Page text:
The Riley Cooper era has ended.

With three years left on his deal, but all of the guaranteed money in his contract paid, the Eagles saved $2.9 million by releasing the wide receiver on the first day teams we're able to make cut and creates $8.7 million in real savings.

There's $2.4 million in dead money.

The wide out was never able to come close to his 2013 numbers of 835 yards and eight scores, that enabled him to grab a five-year, $22.5 million contract.  That season Cooper averaged 17.8 yards per catch - since then only 11.9 yards per grab.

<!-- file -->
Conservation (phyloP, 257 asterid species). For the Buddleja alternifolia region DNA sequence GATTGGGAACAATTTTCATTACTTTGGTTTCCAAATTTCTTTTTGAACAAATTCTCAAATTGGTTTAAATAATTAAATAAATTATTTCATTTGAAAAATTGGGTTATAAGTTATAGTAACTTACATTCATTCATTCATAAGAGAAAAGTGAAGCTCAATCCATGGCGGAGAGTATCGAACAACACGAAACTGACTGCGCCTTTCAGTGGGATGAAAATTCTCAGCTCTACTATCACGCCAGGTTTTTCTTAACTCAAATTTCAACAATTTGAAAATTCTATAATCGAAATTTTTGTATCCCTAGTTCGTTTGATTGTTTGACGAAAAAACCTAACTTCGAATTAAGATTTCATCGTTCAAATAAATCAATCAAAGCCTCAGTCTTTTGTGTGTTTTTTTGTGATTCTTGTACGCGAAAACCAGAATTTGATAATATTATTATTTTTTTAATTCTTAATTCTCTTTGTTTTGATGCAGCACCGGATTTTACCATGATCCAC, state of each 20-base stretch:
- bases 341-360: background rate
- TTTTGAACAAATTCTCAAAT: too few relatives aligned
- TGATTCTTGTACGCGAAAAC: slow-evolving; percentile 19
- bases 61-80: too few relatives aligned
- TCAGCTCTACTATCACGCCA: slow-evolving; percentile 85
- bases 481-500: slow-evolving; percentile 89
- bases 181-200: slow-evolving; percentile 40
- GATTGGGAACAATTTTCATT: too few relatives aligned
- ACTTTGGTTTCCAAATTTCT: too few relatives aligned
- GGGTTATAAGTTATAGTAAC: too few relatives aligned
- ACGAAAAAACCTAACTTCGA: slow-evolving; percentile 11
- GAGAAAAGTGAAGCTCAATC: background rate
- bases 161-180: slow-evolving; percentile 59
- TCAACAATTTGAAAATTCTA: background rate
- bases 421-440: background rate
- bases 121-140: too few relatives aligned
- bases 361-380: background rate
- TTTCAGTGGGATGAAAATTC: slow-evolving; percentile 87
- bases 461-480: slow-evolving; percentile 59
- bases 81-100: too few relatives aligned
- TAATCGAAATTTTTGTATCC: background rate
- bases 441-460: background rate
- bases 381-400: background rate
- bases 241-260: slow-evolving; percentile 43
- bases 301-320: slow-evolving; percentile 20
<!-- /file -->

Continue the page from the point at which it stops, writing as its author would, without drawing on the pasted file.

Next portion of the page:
In Cooper's final game as an Eagles he has zero catches, and posted three-year lows in catches (21), yards (327), and touchdowns (two).